Senate to ask JPMorgan chief to testify
WASHINGTON — JPMorgan Chase’s embattled chief executive Jamie Dimon will be invited to testify before the Senate Banking Committee to discuss the huge trading losses announced by the largest US bank, a lawmaker said Thursday.
Banking Committee chairman Senator Tim Johnson expressed his intent to call Dimon as a witness at a hearing, but a date has yet to be determined.
Johnson has already announced hearings for May 22 and June 6 aimed at monitoring the implementation of Wall Street reforms, during which key regulators of the US financial system are expected to testify.
He said a bipartisan team of committee staffers has met over the past week with regulators and JPMorgan Chase staff about the company’s actions which led to more than $2 billion in derivatives trading losses.
“Our due diligence has made it clear that the Banking Committee should hear directly from JPMorgan Chase’s CEO Jamie Dimon, and following our two Wall Street reform oversight hearings I plan to invite him to testify,” Johnson said in a statement.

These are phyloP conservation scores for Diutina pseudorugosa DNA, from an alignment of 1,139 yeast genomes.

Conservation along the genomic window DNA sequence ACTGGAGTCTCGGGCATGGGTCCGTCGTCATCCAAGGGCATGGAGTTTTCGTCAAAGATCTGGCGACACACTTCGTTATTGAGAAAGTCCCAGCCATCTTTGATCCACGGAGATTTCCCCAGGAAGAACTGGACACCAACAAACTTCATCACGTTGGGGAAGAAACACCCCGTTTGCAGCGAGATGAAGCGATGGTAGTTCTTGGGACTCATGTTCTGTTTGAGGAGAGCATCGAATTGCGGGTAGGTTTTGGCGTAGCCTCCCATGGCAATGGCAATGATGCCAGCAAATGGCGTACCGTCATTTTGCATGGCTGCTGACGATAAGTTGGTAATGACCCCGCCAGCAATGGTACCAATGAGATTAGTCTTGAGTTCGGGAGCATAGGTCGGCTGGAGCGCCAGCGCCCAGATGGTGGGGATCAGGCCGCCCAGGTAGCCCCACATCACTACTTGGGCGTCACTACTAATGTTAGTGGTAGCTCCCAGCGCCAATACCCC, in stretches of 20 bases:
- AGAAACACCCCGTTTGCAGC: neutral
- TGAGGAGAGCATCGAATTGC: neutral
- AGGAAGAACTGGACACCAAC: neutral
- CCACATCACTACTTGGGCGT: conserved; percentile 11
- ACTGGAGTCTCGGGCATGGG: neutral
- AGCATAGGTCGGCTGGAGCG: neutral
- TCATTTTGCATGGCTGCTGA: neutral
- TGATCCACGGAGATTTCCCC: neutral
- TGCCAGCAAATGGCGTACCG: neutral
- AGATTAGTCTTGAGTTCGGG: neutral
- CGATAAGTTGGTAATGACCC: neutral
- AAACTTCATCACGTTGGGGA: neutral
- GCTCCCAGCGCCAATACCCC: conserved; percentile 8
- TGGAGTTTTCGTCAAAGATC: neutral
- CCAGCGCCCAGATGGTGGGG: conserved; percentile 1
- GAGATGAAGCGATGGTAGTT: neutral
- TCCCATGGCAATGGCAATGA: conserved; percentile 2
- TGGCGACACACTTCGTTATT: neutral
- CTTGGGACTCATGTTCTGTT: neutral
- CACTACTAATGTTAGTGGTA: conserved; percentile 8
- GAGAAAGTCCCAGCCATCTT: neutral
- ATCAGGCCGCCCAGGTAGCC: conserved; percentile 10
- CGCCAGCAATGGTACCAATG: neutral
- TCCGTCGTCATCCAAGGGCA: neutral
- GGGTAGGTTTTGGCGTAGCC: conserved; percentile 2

“I encourage all of my colleagues on the Banking Committee to participate in these three critically important and timely hearings, so we can all better understand the facts.”
Dimon, who has seen the bank’s share price tumble in the wake of the announcement, has admitted that the trading scheme was “stupid” but on Sunday downplayed the losses, insisting the company was “still going to earn a lot of money this quarter.”
The scheme, originally aimed to hedge risks, appears to have evolved into a big, aggressive and complex bet on the direction of the economy that went spectacularly wrong.
The White House and members of Congress have stepped up pressure for tighter regulation of the banks, including a broad ban on the speculative proprietary trade that has hurt many of them in the derivatives markets.
On Wednesday night The New York Times, citing people with knowledge of the situation, reported that JPMorgan Chase’s losses have recently surpassed the bank’s $2 billion loss estimate by at least $1 billion.